Wednesday, May 23, 2012

Farewell from Coreen...

As I reflect on the past month of the Mexico field study,  a flood of immensely valuable experiences come to mind!  It was not just the clinical skills that I found beneficial but also the unexpected treasures that I picked up along the way as well.  For instance, getting to know the people of San Pancho instilled in me the importance of community!  Seeing how they interacted with one another really left a positive impression on me.  Also, their appreciation for what we had to offer touched my heart!  I was constantly impressed with how grateful they appeared with what we had to offer.  This was evident everywhere we went-from one-on-one clinical treatments to screening in the schools and teaching at the new moms group!  As I observed the way they interacted with one another it made me think of how wonderful it would be if our culture back home could be just a little bit more like the people of San Pancho.  On a side note…overall we found that the blood pressure readings were quite a bit lower in San Pancho than what they are in the clinic back home!  

When we first arrived to the small fishing village everyone greeted us by saying “hola” which means “hello”.  Although they were strangers, their faces lit up when we returned the gesture.  It did not take long before the people we interacted with would greet us with a hug and a kiss on the check-much like the French do.  As I observed the way that people interacted with each other,  it warmed my heart!  There seemed to be a sense of mutual respect towards one another and this trickled down to the children as well.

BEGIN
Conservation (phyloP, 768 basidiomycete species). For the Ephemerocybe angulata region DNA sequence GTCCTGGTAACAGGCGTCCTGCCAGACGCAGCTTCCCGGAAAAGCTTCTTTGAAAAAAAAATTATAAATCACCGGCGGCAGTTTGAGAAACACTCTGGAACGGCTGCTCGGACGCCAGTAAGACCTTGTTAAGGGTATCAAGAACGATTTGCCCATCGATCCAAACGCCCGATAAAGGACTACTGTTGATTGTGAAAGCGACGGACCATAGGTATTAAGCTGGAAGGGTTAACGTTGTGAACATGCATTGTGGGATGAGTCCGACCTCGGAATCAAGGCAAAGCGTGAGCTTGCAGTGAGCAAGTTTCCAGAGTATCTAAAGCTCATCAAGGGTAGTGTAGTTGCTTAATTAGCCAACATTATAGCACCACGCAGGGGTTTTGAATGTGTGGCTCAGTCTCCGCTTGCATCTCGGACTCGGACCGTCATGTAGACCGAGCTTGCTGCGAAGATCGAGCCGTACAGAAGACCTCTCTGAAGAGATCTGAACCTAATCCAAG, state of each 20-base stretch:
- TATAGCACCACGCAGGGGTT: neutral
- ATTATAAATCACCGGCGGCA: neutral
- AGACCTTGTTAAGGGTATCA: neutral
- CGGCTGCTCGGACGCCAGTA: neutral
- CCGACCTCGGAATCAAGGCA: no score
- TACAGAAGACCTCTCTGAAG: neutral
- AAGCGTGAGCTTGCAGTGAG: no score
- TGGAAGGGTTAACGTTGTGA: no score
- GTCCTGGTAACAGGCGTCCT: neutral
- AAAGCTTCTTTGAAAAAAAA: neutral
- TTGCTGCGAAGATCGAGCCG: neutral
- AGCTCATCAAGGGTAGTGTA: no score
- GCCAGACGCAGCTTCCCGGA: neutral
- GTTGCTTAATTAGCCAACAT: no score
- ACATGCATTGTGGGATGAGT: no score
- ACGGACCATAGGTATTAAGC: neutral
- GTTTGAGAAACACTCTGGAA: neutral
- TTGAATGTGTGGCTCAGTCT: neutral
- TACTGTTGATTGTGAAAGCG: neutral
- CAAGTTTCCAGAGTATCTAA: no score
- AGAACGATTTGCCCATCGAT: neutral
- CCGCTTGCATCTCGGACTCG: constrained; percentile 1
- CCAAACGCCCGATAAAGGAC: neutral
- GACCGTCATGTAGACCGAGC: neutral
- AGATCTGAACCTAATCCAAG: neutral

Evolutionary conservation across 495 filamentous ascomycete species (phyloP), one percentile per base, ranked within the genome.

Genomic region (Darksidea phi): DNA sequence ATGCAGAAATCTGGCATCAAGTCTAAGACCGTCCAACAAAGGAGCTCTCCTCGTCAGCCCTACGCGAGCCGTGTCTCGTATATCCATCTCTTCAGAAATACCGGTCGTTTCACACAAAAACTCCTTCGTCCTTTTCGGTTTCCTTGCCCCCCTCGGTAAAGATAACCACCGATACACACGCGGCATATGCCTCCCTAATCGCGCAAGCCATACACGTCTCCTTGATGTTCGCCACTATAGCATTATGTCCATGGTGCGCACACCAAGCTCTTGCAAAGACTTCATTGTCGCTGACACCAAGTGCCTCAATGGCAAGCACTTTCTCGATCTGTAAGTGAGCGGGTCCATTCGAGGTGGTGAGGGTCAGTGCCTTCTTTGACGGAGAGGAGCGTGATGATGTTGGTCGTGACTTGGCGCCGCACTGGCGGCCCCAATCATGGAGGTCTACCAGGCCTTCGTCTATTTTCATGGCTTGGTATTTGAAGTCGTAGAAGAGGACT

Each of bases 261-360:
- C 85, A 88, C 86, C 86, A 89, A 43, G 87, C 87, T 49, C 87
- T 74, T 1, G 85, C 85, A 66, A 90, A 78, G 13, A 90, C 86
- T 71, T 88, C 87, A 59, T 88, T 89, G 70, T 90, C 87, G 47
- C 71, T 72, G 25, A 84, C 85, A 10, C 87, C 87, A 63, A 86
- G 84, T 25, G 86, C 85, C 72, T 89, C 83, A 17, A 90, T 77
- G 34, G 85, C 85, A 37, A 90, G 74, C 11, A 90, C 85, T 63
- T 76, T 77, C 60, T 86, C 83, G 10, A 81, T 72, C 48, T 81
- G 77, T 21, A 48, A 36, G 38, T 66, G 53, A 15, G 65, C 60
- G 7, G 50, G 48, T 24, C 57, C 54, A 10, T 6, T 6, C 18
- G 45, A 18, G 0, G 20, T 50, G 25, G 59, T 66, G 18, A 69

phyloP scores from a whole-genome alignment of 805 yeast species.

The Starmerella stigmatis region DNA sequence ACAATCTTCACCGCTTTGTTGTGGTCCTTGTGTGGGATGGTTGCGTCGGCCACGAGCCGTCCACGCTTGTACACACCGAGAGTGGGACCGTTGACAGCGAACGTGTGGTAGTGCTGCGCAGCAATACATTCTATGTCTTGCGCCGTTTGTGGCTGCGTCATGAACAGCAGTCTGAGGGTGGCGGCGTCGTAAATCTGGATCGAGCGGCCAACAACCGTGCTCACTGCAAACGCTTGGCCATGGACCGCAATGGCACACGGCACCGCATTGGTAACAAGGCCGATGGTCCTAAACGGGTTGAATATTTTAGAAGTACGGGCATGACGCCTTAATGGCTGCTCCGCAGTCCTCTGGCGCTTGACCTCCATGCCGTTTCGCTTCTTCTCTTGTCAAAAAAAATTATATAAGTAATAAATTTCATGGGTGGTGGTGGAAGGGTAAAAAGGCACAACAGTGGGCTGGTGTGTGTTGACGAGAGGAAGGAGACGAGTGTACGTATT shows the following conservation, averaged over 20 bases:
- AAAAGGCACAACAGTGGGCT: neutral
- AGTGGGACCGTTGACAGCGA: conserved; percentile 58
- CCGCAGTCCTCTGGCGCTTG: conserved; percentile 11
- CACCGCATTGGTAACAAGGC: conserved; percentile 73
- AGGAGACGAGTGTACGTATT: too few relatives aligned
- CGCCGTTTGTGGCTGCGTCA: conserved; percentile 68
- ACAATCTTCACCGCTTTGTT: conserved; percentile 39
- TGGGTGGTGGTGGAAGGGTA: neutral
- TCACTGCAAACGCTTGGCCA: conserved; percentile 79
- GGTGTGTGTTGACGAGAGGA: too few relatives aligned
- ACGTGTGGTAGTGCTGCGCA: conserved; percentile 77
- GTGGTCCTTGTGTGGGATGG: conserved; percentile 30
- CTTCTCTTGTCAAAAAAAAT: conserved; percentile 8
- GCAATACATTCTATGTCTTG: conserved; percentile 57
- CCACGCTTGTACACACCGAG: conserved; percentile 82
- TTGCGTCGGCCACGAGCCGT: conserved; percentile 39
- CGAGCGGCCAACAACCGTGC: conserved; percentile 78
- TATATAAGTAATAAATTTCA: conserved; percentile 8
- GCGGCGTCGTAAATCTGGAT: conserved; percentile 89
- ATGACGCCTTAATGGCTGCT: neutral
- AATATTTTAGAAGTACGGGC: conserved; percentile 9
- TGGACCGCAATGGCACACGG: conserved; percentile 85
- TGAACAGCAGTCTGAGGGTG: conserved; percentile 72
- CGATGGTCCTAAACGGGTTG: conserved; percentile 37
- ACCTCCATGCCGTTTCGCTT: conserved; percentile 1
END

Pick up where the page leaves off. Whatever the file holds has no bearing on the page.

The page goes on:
There was a restaurant that we frequented after the long days in clinic and while we ate together outside on the patio we had the privilege of seeing the children running freely through the streets-interacting with one another.  We would often see little ones riding on tricycles or chasing each other-laughing and simply being children!  It was wonderful!  I was impressed with how well behaved and patient the children were.  For instance, during the first week of clinic at the hospital several of the parents came in with their children and while they were receiving treatment the children waited patiently.  There seemed to be a mutual respect between the children and the adults. 

The clinical involvement was also an incredible experience for me as well.  I was very fortunate to have had the opportunity to see many clients who had tenacious calculus and this provided the opportunity to really deepen my debridement skills.  My clients were very patient and the experience was very rewarding.  Although there were times that my ergonomics “went-out-the-window” this provided me with a greater understanding of the importance of proper ergonomics and positioning for efficient calculus removal.  This experience also gave me a deeper appreciation for what we have back home in the clinical setting!

Overall this was an invaluable experience for me on so many levels!  It was hard to say good-bye to the small fishing village of San Pancho…they captured my heart and taught me the value of community!


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